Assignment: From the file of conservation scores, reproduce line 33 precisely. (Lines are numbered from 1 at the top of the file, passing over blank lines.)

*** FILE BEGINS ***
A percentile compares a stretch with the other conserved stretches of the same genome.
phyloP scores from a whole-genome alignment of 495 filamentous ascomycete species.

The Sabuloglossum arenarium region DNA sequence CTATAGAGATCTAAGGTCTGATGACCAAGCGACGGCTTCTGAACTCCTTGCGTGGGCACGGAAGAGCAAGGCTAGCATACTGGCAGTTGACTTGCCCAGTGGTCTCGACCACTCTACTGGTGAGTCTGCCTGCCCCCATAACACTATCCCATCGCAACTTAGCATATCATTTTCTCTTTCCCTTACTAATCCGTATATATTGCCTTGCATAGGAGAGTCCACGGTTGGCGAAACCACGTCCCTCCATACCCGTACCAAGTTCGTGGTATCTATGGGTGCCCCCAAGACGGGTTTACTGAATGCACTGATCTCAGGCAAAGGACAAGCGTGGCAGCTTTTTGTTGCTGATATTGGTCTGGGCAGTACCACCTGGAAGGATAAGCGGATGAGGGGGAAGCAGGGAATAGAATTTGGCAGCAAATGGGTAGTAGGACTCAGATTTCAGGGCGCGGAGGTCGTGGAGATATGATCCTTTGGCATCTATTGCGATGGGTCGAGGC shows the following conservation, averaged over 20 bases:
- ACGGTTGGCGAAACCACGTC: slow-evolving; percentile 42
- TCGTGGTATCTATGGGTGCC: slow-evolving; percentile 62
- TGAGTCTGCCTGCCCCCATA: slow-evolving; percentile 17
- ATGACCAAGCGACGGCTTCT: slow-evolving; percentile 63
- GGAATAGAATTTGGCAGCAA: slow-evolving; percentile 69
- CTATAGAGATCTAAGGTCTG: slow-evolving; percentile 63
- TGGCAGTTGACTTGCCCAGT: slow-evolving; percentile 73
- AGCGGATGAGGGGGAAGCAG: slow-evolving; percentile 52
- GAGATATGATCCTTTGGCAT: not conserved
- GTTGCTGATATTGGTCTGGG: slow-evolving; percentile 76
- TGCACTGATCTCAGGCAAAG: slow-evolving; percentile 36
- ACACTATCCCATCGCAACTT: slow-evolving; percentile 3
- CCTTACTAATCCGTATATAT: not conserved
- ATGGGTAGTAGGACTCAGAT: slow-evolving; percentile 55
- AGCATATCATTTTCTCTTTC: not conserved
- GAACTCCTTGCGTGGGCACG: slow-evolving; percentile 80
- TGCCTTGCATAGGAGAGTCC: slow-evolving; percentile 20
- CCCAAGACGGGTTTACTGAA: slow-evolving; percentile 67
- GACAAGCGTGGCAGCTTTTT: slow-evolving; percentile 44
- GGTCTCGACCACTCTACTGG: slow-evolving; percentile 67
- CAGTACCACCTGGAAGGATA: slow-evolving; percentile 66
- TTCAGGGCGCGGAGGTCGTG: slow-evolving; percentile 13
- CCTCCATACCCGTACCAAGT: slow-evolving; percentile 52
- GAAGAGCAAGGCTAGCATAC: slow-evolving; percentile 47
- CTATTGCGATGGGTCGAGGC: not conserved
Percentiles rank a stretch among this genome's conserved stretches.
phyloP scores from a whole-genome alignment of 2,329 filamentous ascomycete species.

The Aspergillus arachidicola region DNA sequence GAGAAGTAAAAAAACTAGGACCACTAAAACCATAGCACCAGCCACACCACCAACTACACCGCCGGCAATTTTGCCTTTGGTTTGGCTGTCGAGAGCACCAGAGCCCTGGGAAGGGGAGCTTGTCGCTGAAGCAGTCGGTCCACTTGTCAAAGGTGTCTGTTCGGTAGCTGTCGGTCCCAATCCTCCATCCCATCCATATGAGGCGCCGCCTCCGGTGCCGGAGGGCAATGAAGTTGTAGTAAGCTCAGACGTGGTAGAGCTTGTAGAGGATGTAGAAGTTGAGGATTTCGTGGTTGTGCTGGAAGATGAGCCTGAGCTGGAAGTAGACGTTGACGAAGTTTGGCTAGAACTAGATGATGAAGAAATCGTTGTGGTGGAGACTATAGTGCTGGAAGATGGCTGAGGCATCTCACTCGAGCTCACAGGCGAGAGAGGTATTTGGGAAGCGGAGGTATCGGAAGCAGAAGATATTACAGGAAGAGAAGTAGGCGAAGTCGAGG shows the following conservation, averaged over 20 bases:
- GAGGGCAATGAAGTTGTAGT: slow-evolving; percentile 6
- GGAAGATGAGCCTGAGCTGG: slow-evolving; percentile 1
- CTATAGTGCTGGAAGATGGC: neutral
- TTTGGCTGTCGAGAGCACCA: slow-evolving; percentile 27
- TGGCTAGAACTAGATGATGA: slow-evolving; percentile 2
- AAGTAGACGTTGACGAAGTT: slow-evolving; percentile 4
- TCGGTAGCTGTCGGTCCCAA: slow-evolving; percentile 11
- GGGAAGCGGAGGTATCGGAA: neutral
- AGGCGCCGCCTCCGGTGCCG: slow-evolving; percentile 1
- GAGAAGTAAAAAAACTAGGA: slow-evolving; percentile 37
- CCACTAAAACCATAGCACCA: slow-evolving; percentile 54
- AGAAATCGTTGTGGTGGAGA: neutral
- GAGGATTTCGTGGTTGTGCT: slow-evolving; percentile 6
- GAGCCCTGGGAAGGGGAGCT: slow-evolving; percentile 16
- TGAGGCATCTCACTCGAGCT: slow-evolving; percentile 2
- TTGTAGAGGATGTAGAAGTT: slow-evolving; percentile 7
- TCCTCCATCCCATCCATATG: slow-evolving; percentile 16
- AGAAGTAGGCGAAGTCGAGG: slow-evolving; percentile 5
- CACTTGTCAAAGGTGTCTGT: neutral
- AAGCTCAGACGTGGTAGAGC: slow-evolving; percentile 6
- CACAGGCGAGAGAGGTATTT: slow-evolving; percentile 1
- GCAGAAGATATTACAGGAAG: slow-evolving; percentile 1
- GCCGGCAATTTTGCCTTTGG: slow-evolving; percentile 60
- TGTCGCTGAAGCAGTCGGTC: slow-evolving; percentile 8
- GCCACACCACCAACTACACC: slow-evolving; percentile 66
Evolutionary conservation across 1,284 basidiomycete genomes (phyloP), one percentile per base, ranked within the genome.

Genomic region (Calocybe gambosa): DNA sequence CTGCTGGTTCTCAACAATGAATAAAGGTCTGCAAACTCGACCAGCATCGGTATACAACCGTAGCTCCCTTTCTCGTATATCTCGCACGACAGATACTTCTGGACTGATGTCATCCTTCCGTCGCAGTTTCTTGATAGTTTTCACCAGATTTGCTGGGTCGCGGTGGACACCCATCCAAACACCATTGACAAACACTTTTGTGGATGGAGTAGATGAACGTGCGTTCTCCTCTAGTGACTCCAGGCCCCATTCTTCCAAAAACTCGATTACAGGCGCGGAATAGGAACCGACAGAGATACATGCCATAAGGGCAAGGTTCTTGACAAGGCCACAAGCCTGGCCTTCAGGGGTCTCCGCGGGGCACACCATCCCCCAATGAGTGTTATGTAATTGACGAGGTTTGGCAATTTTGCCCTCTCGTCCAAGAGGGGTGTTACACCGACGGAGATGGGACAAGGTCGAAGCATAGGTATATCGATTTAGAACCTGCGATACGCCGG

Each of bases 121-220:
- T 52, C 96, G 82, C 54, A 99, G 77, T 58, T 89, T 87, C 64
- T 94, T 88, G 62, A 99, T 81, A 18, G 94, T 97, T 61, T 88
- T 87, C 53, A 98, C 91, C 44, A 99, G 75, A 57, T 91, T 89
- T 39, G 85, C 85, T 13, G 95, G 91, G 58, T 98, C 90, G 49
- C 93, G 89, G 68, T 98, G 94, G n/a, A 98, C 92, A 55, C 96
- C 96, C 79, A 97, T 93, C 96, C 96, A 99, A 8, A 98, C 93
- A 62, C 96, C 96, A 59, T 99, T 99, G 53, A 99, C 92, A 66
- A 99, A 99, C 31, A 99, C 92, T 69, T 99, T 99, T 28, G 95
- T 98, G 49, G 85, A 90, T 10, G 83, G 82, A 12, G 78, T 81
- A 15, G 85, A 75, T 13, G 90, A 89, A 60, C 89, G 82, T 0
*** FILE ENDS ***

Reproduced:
- GGAAGATGAGCCTGAGCTGG: slow-evolving; percentile 1